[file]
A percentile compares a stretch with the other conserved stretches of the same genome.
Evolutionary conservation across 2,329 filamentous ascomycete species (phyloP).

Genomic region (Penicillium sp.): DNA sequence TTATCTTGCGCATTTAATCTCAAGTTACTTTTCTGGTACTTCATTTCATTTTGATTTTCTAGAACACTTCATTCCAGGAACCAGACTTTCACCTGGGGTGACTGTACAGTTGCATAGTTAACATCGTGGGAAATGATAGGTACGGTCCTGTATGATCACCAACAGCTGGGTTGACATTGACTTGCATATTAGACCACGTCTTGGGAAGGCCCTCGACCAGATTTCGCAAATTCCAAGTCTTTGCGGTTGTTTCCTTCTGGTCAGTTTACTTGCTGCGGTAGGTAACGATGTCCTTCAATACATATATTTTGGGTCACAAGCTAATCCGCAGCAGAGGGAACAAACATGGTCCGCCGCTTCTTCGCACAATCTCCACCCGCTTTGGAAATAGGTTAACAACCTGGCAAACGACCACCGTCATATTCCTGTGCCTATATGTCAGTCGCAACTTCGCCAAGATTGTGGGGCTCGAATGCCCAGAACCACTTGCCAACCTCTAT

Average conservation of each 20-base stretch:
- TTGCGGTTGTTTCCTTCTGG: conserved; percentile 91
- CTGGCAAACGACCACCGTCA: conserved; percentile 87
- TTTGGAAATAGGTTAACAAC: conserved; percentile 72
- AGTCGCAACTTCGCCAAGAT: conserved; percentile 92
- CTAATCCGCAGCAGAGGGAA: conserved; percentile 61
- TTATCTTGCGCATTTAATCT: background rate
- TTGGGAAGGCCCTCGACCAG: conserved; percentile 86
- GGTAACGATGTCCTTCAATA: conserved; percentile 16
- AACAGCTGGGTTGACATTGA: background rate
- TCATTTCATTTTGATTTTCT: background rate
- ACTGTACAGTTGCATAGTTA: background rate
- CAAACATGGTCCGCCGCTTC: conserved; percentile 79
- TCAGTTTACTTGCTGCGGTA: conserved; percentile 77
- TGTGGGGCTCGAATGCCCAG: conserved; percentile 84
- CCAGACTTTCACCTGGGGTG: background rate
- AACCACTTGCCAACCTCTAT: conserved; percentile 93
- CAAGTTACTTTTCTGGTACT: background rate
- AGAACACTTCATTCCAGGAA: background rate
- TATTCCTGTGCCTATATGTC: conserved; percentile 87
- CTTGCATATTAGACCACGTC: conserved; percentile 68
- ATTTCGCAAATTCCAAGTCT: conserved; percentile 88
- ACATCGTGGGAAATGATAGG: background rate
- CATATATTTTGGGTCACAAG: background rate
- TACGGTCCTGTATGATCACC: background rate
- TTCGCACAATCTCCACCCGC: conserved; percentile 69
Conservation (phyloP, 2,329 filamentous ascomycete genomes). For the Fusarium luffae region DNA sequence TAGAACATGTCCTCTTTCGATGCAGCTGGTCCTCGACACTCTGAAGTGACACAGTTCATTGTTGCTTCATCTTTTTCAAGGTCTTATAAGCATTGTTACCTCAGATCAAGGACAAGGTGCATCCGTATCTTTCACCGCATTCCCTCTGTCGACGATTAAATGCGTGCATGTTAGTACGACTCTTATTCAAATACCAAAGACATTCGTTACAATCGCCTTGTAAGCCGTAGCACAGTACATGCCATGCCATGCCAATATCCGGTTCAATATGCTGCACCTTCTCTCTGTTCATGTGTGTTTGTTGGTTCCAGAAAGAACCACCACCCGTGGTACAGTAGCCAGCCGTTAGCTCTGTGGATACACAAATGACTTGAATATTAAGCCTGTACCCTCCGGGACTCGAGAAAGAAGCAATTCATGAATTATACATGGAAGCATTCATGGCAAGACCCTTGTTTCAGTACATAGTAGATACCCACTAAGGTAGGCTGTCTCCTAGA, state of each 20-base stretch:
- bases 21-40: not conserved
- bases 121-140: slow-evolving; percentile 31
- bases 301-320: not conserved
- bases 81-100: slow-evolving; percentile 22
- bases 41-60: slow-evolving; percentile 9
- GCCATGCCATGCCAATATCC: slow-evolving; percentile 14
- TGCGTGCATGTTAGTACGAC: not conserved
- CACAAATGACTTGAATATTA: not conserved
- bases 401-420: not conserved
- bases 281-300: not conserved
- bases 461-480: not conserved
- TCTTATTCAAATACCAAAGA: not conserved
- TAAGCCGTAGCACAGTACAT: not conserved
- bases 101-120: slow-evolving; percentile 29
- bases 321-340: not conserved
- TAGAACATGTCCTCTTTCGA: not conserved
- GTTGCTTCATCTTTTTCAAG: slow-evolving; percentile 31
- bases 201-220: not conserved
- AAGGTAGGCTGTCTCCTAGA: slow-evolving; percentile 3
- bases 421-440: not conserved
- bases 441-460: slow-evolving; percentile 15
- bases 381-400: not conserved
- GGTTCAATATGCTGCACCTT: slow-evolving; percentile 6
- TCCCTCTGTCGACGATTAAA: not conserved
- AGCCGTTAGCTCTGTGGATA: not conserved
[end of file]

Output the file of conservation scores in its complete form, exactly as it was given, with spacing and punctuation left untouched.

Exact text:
A percentile compares a stretch with the other conserved stretches of the same genome.
Evolutionary conservation across 2,329 filamentous ascomycete species (phyloP).

Genomic region (Penicillium sp.): DNA sequence TTATCTTGCGCATTTAATCTCAAGTTACTTTTCTGGTACTTCATTTCATTTTGATTTTCTAGAACACTTCATTCCAGGAACCAGACTTTCACCTGGGGTGACTGTACAGTTGCATAGTTAACATCGTGGGAAATGATAGGTACGGTCCTGTATGATCACCAACAGCTGGGTTGACATTGACTTGCATATTAGACCACGTCTTGGGAAGGCCCTCGACCAGATTTCGCAAATTCCAAGTCTTTGCGGTTGTTTCCTTCTGGTCAGTTTACTTGCTGCGGTAGGTAACGATGTCCTTCAATACATATATTTTGGGTCACAAGCTAATCCGCAGCAGAGGGAACAAACATGGTCCGCCGCTTCTTCGCACAATCTCCACCCGCTTTGGAAATAGGTTAACAACCTGGCAAACGACCACCGTCATATTCCTGTGCCTATATGTCAGTCGCAACTTCGCCAAGATTGTGGGGCTCGAATGCCCAGAACCACTTGCCAACCTCTAT

Average conservation of each 20-base stretch:
- TTGCGGTTGTTTCCTTCTGG: conserved; percentile 91
- CTGGCAAACGACCACCGTCA: conserved; percentile 87
- TTTGGAAATAGGTTAACAAC: conserved; percentile 72
- AGTCGCAACTTCGCCAAGAT: conserved; percentile 92
- CTAATCCGCAGCAGAGGGAA: conserved; percentile 61
- TTATCTTGCGCATTTAATCT: background rate
- TTGGGAAGGCCCTCGACCAG: conserved; percentile 86
- GGTAACGATGTCCTTCAATA: conserved; percentile 16
- AACAGCTGGGTTGACATTGA: background rate
- TCATTTCATTTTGATTTTCT: background rate
- ACTGTACAGTTGCATAGTTA: background rate
- CAAACATGGTCCGCCGCTTC: conserved; percentile 79
- TCAGTTTACTTGCTGCGGTA: conserved; percentile 77
- TGTGGGGCTCGAATGCCCAG: conserved; percentile 84
- CCAGACTTTCACCTGGGGTG: background rate
- AACCACTTGCCAACCTCTAT: conserved; percentile 93
- CAAGTTACTTTTCTGGTACT: background rate
- AGAACACTTCATTCCAGGAA: background rate
- TATTCCTGTGCCTATATGTC: conserved; percentile 87
- CTTGCATATTAGACCACGTC: conserved; percentile 68
- ATTTCGCAAATTCCAAGTCT: conserved; percentile 88
- ACATCGTGGGAAATGATAGG: background rate
- CATATATTTTGGGTCACAAG: background rate
- TACGGTCCTGTATGATCACC: background rate
- TTCGCACAATCTCCACCCGC: conserved; percentile 69
Conservation (phyloP, 2,329 filamentous ascomycete genomes). For the Fusarium luffae region DNA sequence TAGAACATGTCCTCTTTCGATGCAGCTGGTCCTCGACACTCTGAAGTGACACAGTTCATTGTTGCTTCATCTTTTTCAAGGTCTTATAAGCATTGTTACCTCAGATCAAGGACAAGGTGCATCCGTATCTTTCACCGCATTCCCTCTGTCGACGATTAAATGCGTGCATGTTAGTACGACTCTTATTCAAATACCAAAGACATTCGTTACAATCGCCTTGTAAGCCGTAGCACAGTACATGCCATGCCATGCCAATATCCGGTTCAATATGCTGCACCTTCTCTCTGTTCATGTGTGTTTGTTGGTTCCAGAAAGAACCACCACCCGTGGTACAGTAGCCAGCCGTTAGCTCTGTGGATACACAAATGACTTGAATATTAAGCCTGTACCCTCCGGGACTCGAGAAAGAAGCAATTCATGAATTATACATGGAAGCATTCATGGCAAGACCCTTGTTTCAGTACATAGTAGATACCCACTAAGGTAGGCTGTCTCCTAGA, state of each 20-base stretch:
- bases 21-40: not conserved
- bases 121-140: slow-evolving; percentile 31
- bases 301-320: not conserved
- bases 81-100: slow-evolving; percentile 22
- bases 41-60: slow-evolving; percentile 9
- GCCATGCCATGCCAATATCC: slow-evolving; percentile 14
- TGCGTGCATGTTAGTACGAC: not conserved
- CACAAATGACTTGAATATTA: not conserved
- bases 401-420: not conserved
- bases 281-300: not conserved
- bases 461-480: not conserved
- TCTTATTCAAATACCAAAGA: not conserved
- TAAGCCGTAGCACAGTACAT: not conserved
- bases 101-120: slow-evolving; percentile 29
- bases 321-340: not conserved
- TAGAACATGTCCTCTTTCGA: not conserved
- GTTGCTTCATCTTTTTCAAG: slow-evolving; percentile 31
- bases 201-220: not conserved
- AAGGTAGGCTGTCTCCTAGA: slow-evolving; percentile 3
- bases 421-440: not conserved
- bases 441-460: slow-evolving; percentile 15
- bases 381-400: not conserved
- GGTTCAATATGCTGCACCTT: slow-evolving; percentile 6
- TCCCTCTGTCGACGATTAAA: not conserved
- AGCCGTTAGCTCTGTGGATA: not conserved